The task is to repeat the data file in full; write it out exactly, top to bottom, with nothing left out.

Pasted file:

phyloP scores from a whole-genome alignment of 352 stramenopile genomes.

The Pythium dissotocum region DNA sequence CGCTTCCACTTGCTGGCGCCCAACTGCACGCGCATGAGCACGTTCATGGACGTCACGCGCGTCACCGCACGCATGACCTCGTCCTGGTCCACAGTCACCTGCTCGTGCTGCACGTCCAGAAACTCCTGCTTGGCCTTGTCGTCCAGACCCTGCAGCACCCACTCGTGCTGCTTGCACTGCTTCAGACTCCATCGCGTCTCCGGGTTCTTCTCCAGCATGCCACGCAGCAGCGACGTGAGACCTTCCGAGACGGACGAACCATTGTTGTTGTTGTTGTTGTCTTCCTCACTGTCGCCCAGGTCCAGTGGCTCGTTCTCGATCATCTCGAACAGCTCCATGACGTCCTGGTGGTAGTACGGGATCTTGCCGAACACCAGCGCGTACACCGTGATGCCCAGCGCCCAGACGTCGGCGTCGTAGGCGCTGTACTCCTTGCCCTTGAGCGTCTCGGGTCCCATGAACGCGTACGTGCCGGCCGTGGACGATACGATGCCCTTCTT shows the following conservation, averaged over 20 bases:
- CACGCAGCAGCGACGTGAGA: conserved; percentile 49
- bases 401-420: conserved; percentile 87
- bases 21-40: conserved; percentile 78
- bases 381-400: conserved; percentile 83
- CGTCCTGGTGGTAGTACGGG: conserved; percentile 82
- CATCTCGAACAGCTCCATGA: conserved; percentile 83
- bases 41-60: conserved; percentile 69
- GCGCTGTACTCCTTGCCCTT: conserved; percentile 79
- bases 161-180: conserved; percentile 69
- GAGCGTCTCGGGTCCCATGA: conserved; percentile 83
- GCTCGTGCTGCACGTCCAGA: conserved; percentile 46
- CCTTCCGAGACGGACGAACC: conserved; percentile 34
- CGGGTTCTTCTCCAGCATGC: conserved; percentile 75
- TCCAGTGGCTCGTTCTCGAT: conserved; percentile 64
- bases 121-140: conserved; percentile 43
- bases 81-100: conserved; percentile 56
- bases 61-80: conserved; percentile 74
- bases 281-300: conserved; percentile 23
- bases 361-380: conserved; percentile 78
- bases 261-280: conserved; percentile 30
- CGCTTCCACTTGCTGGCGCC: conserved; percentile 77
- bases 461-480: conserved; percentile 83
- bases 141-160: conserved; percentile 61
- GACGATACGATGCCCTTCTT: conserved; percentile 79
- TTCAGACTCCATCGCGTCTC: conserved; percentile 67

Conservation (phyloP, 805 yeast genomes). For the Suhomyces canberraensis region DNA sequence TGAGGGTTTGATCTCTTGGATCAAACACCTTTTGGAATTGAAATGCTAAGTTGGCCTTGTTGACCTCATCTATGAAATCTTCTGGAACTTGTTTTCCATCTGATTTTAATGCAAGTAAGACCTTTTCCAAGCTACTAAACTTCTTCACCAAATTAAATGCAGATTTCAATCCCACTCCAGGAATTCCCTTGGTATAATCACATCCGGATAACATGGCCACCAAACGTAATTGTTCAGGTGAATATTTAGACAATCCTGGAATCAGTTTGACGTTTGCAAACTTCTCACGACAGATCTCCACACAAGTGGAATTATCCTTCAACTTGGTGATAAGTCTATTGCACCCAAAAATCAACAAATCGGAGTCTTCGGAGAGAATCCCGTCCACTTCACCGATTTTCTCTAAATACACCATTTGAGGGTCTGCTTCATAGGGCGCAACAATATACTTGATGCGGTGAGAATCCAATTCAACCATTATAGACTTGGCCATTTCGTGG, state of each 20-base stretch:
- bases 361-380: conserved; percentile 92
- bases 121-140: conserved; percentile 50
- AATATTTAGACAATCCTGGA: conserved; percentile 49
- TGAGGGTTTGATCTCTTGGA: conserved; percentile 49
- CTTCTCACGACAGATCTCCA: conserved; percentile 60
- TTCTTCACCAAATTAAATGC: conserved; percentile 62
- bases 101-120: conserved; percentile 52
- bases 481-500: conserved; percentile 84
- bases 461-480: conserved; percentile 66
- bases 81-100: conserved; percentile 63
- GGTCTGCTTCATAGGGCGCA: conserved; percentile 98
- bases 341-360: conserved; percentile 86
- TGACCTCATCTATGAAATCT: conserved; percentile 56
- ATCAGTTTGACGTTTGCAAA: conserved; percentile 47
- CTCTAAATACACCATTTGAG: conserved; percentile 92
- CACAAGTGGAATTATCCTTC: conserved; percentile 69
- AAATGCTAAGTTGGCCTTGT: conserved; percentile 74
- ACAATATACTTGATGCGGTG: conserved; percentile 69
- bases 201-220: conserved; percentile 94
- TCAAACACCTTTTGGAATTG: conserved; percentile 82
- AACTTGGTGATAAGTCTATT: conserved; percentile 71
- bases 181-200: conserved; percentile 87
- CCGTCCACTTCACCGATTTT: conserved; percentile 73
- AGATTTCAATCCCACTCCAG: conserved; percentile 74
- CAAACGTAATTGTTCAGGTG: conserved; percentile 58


phyloP scores from a whole-genome alignment of 352 stramenopile genomes.

The Pythium dissotocum region DNA sequence CGCTTCCACTTGCTGGCGCCCAACTGCACGCGCATGAGCACGTTCATGGACGTCACGCGCGTCACCGCACGCATGACCTCGTCCTGGTCCACAGTCACCTGCTCGTGCTGCACGTCCAGAAACTCCTGCTTGGCCTTGTCGTCCAGACCCTGCAGCACCCACTCGTGCTGCTTGCACTGCTTCAGACTCCATCGCGTCTCCGGGTTCTTCTCCAGCATGCCACGCAGCAGCGACGTGAGACCTTCCGAGACGGACGAACCATTGTTGTTGTTGTTGTTGTCTTCCTCACTGTCGCCCAGGTCCAGTGGCTCGTTCTCGATCATCTCGAACAGCTCCATGACGTCCTGGTGGTAGTACGGGATCTTGCCGAACACCAGCGCGTACACCGTGATGCCCAGCGCCCAGACGTCGGCGTCGTAGGCGCTGTACTCCTTGCCCTTGAGCGTCTCGGGTCCCATGAACGCGTACGTGCCGGCCGTGGACGATACGATGCCCTTCTT shows the following conservation, averaged over 20 bases:
- CACGCAGCAGCGACGTGAGA: conserved; percentile 49
- bases 401-420: conserved; percentile 87
- bases 21-40: conserved; percentile 78
- bases 381-400: conserved; percentile 83
- CGTCCTGGTGGTAGTACGGG: conserved; percentile 82
- CATCTCGAACAGCTCCATGA: conserved; percentile 83
- bases 41-60: conserved; percentile 69
- GCGCTGTACTCCTTGCCCTT: conserved; percentile 79
- bases 161-180: conserved; percentile 69
- GAGCGTCTCGGGTCCCATGA: conserved; percentile 83
- GCTCGTGCTGCACGTCCAGA: conserved; percentile 46
- CCTTCCGAGACGGACGAACC: conserved; percentile 34
- CGGGTTCTTCTCCAGCATGC: conserved; percentile 75
- TCCAGTGGCTCGTTCTCGAT: conserved; percentile 64
- bases 121-140: conserved; percentile 43
- bases 81-100: conserved; percentile 56
- bases 61-80: conserved; percentile 74
- bases 281-300: conserved; percentile 23
- bases 361-380: conserved; percentile 78
- bases 261-280: conserved; percentile 30
- CGCTTCCACTTGCTGGCGCC: conserved; percentile 77
- bases 461-480: conserved; percentile 83
- bases 141-160: conserved; percentile 61
- GACGATACGATGCCCTTCTT: conserved; percentile 79
- TTCAGACTCCATCGCGTCTC: conserved; percentile 67

Conservation (phyloP, 805 yeast genomes). For the Suhomyces canberraensis region DNA sequence TGAGGGTTTGATCTCTTGGATCAAACACCTTTTGGAATTGAAATGCTAAGTTGGCCTTGTTGACCTCATCTATGAAATCTTCTGGAACTTGTTTTCCATCTGATTTTAATGCAAGTAAGACCTTTTCCAAGCTACTAAACTTCTTCACCAAATTAAATGCAGATTTCAATCCCACTCCAGGAATTCCCTTGGTATAATCACATCCGGATAACATGGCCACCAAACGTAATTGTTCAGGTGAATATTTAGACAATCCTGGAATCAGTTTGACGTTTGCAAACTTCTCACGACAGATCTCCACACAAGTGGAATTATCCTTCAACTTGGTGATAAGTCTATTGCACCCAAAAATCAACAAATCGGAGTCTTCGGAGAGAATCCCGTCCACTTCACCGATTTTCTCTAAATACACCATTTGAGGGTCTGCTTCATAGGGCGCAACAATATACTTGATGCGGTGAGAATCCAATTCAACCATTATAGACTTGGCCATTTCGTGG, state of each 20-base stretch:
- bases 361-380: conserved; percentile 92
- bases 121-140: conserved; percentile 50
- AATATTTAGACAATCCTGGA: conserved; percentile 49
- TGAGGGTTTGATCTCTTGGA: conserved; percentile 49
- CTTCTCACGACAGATCTCCA: conserved; percentile 60
- TTCTTCACCAAATTAAATGC: conserved; percentile 62
- bases 101-120: conserved; percentile 52
- bases 481-500: conserved; percentile 84
- bases 461-480: conserved; percentile 66
- bases 81-100: conserved; percentile 63
- GGTCTGCTTCATAGGGCGCA: conserved; percentile 98
- bases 341-360: conserved; percentile 86
- TGACCTCATCTATGAAATCT: conserved; percentile 56
- ATCAGTTTGACGTTTGCAAA: conserved; percentile 47
- CTCTAAATACACCATTTGAG: conserved; percentile 92
- CACAAGTGGAATTATCCTTC: conserved; percentile 69
- AAATGCTAAGTTGGCCTTGT: conserved; percentile 74
- ACAATATACTTGATGCGGTG: conserved; percentile 69
- bases 201-220: conserved; percentile 94
- TCAAACACCTTTTGGAATTG: conserved; percentile 82
- AACTTGGTGATAAGTCTATT: conserved; percentile 71
- bases 181-200: conserved; percentile 87
- CCGTCCACTTCACCGATTTT: conserved; percentile 73
- AGATTTCAATCCCACTCCAG: conserved; percentile 74
- CAAACGTAATTGTTCAGGTG: conserved; percentile 58